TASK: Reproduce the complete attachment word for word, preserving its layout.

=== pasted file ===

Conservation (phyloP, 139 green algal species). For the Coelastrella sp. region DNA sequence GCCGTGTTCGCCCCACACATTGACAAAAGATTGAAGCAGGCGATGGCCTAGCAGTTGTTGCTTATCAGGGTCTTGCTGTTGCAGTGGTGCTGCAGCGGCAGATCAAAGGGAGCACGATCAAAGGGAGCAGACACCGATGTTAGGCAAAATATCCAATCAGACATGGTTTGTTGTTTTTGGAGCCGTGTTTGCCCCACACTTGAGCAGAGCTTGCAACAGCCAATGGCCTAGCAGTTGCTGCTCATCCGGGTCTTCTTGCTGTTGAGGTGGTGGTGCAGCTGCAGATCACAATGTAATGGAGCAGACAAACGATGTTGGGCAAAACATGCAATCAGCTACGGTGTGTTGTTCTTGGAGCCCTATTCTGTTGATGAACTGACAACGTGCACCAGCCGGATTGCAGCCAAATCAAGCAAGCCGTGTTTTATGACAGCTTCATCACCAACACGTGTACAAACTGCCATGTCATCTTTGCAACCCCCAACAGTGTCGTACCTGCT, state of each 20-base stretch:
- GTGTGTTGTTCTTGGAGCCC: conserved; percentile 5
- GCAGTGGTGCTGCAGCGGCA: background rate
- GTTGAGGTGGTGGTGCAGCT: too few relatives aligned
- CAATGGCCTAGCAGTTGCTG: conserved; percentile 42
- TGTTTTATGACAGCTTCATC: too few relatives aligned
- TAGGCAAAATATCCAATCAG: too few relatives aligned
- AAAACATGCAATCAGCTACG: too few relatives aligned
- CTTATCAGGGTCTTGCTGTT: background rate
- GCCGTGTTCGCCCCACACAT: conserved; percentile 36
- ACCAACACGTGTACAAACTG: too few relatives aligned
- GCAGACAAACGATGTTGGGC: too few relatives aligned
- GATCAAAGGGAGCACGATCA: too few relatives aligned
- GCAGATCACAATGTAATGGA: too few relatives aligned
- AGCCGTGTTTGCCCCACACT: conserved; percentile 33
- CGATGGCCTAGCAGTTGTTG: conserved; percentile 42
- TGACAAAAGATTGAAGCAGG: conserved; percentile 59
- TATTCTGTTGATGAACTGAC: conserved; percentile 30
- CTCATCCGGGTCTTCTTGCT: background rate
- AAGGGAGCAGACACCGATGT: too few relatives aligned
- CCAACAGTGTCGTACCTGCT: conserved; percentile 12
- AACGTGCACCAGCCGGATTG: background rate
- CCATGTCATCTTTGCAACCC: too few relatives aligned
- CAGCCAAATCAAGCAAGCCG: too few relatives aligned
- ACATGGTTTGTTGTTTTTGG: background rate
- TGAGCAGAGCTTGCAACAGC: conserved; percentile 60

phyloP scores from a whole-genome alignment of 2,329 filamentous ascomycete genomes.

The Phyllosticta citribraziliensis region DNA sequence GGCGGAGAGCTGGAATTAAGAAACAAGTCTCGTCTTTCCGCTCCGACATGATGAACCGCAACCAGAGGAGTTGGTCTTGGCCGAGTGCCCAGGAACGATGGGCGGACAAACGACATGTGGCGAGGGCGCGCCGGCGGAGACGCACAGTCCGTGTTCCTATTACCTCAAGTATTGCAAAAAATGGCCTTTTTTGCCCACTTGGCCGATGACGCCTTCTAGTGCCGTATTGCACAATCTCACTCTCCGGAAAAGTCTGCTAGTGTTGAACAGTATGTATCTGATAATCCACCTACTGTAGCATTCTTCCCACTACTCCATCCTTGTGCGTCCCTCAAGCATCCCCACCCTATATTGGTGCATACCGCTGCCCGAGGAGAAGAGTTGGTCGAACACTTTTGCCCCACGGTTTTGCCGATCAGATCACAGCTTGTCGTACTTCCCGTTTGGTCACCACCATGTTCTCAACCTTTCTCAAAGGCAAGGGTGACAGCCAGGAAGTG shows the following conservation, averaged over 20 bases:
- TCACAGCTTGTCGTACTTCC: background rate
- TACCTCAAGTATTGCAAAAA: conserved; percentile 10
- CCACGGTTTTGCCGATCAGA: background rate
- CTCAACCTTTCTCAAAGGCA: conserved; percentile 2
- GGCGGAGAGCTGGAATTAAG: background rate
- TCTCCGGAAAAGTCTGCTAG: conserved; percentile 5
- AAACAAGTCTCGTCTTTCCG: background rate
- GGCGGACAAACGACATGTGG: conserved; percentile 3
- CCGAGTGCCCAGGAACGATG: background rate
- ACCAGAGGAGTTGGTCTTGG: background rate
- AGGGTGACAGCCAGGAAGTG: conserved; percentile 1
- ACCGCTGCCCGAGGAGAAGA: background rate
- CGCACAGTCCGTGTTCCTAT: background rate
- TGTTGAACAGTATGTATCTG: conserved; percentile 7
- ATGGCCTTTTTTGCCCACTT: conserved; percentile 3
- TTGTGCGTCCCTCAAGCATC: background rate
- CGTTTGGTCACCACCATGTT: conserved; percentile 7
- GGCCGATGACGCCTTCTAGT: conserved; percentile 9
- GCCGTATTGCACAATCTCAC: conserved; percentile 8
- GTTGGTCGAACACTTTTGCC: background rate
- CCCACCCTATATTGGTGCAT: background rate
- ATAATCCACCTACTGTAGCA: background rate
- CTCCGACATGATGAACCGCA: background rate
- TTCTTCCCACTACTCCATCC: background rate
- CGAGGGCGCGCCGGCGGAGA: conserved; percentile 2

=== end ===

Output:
Conservation (phyloP, 139 green algal species). For the Coelastrella sp. region DNA sequence GCCGTGTTCGCCCCACACATTGACAAAAGATTGAAGCAGGCGATGGCCTAGCAGTTGTTGCTTATCAGGGTCTTGCTGTTGCAGTGGTGCTGCAGCGGCAGATCAAAGGGAGCACGATCAAAGGGAGCAGACACCGATGTTAGGCAAAATATCCAATCAGACATGGTTTGTTGTTTTTGGAGCCGTGTTTGCCCCACACTTGAGCAGAGCTTGCAACAGCCAATGGCCTAGCAGTTGCTGCTCATCCGGGTCTTCTTGCTGTTGAGGTGGTGGTGCAGCTGCAGATCACAATGTAATGGAGCAGACAAACGATGTTGGGCAAAACATGCAATCAGCTACGGTGTGTTGTTCTTGGAGCCCTATTCTGTTGATGAACTGACAACGTGCACCAGCCGGATTGCAGCCAAATCAAGCAAGCCGTGTTTTATGACAGCTTCATCACCAACACGTGTACAAACTGCCATGTCATCTTTGCAACCCCCAACAGTGTCGTACCTGCT, state of each 20-base stretch:
- GTGTGTTGTTCTTGGAGCCC: conserved; percentile 5
- GCAGTGGTGCTGCAGCGGCA: background rate
- GTTGAGGTGGTGGTGCAGCT: too few relatives aligned
- CAATGGCCTAGCAGTTGCTG: conserved; percentile 42
- TGTTTTATGACAGCTTCATC: too few relatives aligned
- TAGGCAAAATATCCAATCAG: too few relatives aligned
- AAAACATGCAATCAGCTACG: too few relatives aligned
- CTTATCAGGGTCTTGCTGTT: background rate
- GCCGTGTTCGCCCCACACAT: conserved; percentile 36
- ACCAACACGTGTACAAACTG: too few relatives aligned
- GCAGACAAACGATGTTGGGC: too few relatives aligned
- GATCAAAGGGAGCACGATCA: too few relatives aligned
- GCAGATCACAATGTAATGGA: too few relatives aligned
- AGCCGTGTTTGCCCCACACT: conserved; percentile 33
- CGATGGCCTAGCAGTTGTTG: conserved; percentile 42
- TGACAAAAGATTGAAGCAGG: conserved; percentile 59
- TATTCTGTTGATGAACTGAC: conserved; percentile 30
- CTCATCCGGGTCTTCTTGCT: background rate
- AAGGGAGCAGACACCGATGT: too few relatives aligned
- CCAACAGTGTCGTACCTGCT: conserved; percentile 12
- AACGTGCACCAGCCGGATTG: background rate
- CCATGTCATCTTTGCAACCC: too few relatives aligned
- CAGCCAAATCAAGCAAGCCG: too few relatives aligned
- ACATGGTTTGTTGTTTTTGG: background rate
- TGAGCAGAGCTTGCAACAGC: conserved; percentile 60

phyloP scores from a whole-genome alignment of 2,329 filamentous ascomycete genomes.

The Phyllosticta citribraziliensis region DNA sequence GGCGGAGAGCTGGAATTAAGAAACAAGTCTCGTCTTTCCGCTCCGACATGATGAACCGCAACCAGAGGAGTTGGTCTTGGCCGAGTGCCCAGGAACGATGGGCGGACAAACGACATGTGGCGAGGGCGCGCCGGCGGAGACGCACAGTCCGTGTTCCTATTACCTCAAGTATTGCAAAAAATGGCCTTTTTTGCCCACTTGGCCGATGACGCCTTCTAGTGCCGTATTGCACAATCTCACTCTCCGGAAAAGTCTGCTAGTGTTGAACAGTATGTATCTGATAATCCACCTACTGTAGCATTCTTCCCACTACTCCATCCTTGTGCGTCCCTCAAGCATCCCCACCCTATATTGGTGCATACCGCTGCCCGAGGAGAAGAGTTGGTCGAACACTTTTGCCCCACGGTTTTGCCGATCAGATCACAGCTTGTCGTACTTCCCGTTTGGTCACCACCATGTTCTCAACCTTTCTCAAAGGCAAGGGTGACAGCCAGGAAGTG shows the following conservation, averaged over 20 bases:
- TCACAGCTTGTCGTACTTCC: background rate
- TACCTCAAGTATTGCAAAAA: conserved; percentile 10
- CCACGGTTTTGCCGATCAGA: background rate
- CTCAACCTTTCTCAAAGGCA: conserved; percentile 2
- GGCGGAGAGCTGGAATTAAG: background rate
- TCTCCGGAAAAGTCTGCTAG: conserved; percentile 5
- AAACAAGTCTCGTCTTTCCG: background rate
- GGCGGACAAACGACATGTGG: conserved; percentile 3
- CCGAGTGCCCAGGAACGATG: background rate
- ACCAGAGGAGTTGGTCTTGG: background rate
- AGGGTGACAGCCAGGAAGTG: conserved; percentile 1
- ACCGCTGCCCGAGGAGAAGA: background rate
- CGCACAGTCCGTGTTCCTAT: background rate
- TGTTGAACAGTATGTATCTG: conserved; percentile 7
- ATGGCCTTTTTTGCCCACTT: conserved; percentile 3
- TTGTGCGTCCCTCAAGCATC: background rate
- CGTTTGGTCACCACCATGTT: conserved; percentile 7
- GGCCGATGACGCCTTCTAGT: conserved; percentile 9
- GCCGTATTGCACAATCTCAC: conserved; percentile 8
- GTTGGTCGAACACTTTTGCC: background rate
- CCCACCCTATATTGGTGCAT: background rate
- ATAATCCACCTACTGTAGCA: background rate
- CTCCGACATGATGAACCGCA: background rate
- TTCTTCCCACTACTCCATCC: background rate
- CGAGGGCGCGCCGGCGGAGA: conserved; percentile 2